Because we live in this world and are not in our true home in Heaven, it is easy to forget who we are. Thus, we need someone to remind us. Lucy is that person for the fairy-tale characters. She reminds Henry and Jacinda of what they have accomplished and she affirms their character. She encourages and pushes them to stand up for what is right.

When our identity seems lost to cultural norms and daily stresses, we, as Christians, need an encourager. We need a friend who will remind us of scriptures and pray with us when we need support.

6. Victory Over the Darkness

6. Victory Over the Darkness

As we begin to understand our identity, we will face opposition. In an article from RELEVANT, Curry Winters writes, “Sometimes what we believe in church or Bible study or at our friend’s kitchen table, we forget alone in our bedroom. The chaos of our home, the whining of our children, the urgency of work all vie for our attention. Satan uses these things to berate us with the lies that we can’t measure up, we can’t control and we can’t perform.”

We see this in the character of Jacinda. Just as she begins to grasp victory in her life, a problem arises and she shrinks back, settling for just getting by, believing she cannot be the person Lucy sees in her. Because this place of pain is what Jacinda has known, she is willing to believe the lies instead of stepping out in faith and receiving victory over the darkness.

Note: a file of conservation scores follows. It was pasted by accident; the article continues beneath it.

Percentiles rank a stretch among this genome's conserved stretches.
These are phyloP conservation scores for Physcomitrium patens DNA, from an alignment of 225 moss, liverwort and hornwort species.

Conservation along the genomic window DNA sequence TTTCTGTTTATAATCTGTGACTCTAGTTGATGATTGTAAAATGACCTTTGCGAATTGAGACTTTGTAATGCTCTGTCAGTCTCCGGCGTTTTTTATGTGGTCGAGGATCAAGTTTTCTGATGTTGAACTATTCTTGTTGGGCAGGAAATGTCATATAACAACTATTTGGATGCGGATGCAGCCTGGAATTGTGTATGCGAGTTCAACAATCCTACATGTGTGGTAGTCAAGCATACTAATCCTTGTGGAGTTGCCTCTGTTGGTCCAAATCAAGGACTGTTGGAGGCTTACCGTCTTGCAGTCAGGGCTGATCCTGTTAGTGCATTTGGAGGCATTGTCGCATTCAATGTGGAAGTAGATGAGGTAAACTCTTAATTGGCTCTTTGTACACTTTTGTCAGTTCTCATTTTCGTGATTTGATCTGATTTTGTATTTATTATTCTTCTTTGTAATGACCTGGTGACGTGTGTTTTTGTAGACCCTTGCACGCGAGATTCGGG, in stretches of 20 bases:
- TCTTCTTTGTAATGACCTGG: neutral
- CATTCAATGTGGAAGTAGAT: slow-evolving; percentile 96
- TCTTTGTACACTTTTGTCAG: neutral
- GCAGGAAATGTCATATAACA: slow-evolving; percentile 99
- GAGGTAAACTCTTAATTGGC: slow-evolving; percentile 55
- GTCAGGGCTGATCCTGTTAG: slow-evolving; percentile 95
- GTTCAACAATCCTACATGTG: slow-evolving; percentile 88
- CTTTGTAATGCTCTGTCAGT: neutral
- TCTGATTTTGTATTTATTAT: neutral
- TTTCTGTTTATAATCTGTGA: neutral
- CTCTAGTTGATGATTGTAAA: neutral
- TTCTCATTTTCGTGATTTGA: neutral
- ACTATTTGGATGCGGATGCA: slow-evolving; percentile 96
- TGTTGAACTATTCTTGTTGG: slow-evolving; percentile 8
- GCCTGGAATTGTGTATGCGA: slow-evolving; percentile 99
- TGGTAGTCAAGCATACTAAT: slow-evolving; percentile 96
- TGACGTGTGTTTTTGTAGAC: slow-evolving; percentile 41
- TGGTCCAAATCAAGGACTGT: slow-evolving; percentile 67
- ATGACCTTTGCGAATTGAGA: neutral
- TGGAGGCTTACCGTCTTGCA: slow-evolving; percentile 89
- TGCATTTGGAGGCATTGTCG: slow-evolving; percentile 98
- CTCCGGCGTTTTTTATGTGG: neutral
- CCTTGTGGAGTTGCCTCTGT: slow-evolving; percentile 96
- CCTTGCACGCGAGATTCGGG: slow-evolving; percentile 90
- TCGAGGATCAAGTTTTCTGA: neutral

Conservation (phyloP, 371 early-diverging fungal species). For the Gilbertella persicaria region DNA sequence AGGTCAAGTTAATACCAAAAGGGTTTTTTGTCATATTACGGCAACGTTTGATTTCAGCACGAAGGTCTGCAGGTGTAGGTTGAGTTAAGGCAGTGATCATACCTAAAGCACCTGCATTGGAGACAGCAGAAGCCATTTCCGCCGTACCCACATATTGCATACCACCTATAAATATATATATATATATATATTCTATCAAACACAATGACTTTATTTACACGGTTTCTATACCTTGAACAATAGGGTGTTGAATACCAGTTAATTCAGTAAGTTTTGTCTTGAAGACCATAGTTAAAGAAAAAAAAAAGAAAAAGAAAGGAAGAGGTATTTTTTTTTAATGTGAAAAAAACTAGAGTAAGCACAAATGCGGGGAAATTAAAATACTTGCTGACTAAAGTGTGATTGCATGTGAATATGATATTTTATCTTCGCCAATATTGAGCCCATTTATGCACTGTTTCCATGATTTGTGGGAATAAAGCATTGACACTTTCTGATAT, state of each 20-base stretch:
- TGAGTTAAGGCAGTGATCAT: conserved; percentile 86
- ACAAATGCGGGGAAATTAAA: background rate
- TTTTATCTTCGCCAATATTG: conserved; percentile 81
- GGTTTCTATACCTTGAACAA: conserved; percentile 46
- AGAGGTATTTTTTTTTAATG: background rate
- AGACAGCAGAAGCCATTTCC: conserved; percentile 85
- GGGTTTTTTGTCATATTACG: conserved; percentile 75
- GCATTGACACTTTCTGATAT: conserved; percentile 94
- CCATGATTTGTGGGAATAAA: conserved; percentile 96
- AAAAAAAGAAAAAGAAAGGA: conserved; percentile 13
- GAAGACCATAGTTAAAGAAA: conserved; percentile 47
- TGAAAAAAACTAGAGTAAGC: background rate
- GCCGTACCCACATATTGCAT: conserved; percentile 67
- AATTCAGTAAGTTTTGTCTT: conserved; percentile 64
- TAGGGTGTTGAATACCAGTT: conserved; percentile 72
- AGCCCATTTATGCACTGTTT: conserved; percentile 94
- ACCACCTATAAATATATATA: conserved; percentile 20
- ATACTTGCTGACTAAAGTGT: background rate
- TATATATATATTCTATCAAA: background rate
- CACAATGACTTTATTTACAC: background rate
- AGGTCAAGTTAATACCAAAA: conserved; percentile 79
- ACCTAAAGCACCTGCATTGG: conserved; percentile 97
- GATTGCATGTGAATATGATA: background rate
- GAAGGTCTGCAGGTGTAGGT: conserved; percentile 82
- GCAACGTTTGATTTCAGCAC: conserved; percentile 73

7. Glimpses of Identity

7. Glimpses of Identity

As the show progresses the characters recall glimpses of who they are. Jacinda, inspired by Lucy, helps to save a community garden in Hyperion Heights by rallying residents of the neighborhood to sign a petition. Instead of letting evil win as she had before in this modern world, she fights against the land developer and triumphs.

Henry starts to believe in his own fairytales in the face of tragedy and uncertainty. Lucy’s unfailing belief inspires him and gives him hope.

8. A Greater Defense

8. A Greater Defense

When we remember who we are in Christ, we can defeat the enemy. In her latest book I Have a New Name, the artist Hosanna Poetry writes, "Satan reveals what His greatest threat is—children of God knowing who they are."

When we face struggles, knowing who we are in Christ and what the scriptures say, we have a greater defense. We can stand strong and refuse to be swayed by the enemy’s temptations. We can choose to dwell in the peace of the Holy Spirit’s presence while God fights for us (Exodus 14:14).

9. Our Eternal Home

9. Our Eternal Home

In Once Upon a Time, the characters are living under a curse, in a world which is not their home, a world full of pain, torment, and tragedy. As Christians, we can relate. We, too are trapped in a sorrowful world. We are the sons and daughters of God waiting to go to our eternal home.

10. A Greater Heritage

10. A Greater Heritage

In Romans 8:23, Paul writes, “And we believers also groan, even though we have the Holy Spirit within us as a foretaste of future glory, for we long for our bodies to be released from sin and suffering. We, too, wait with eager hope for the day when God will give us our full rights as His adopted children, including the new bodies he has promised us.”

Like Henry, we have a great heritage, but even more so. As Christians, we have been adopted into Christ’s bloodline and are co-heirs of God’s glory with Him (Ephesians 1:5, Romans 8:17).

*Published 4/13/2018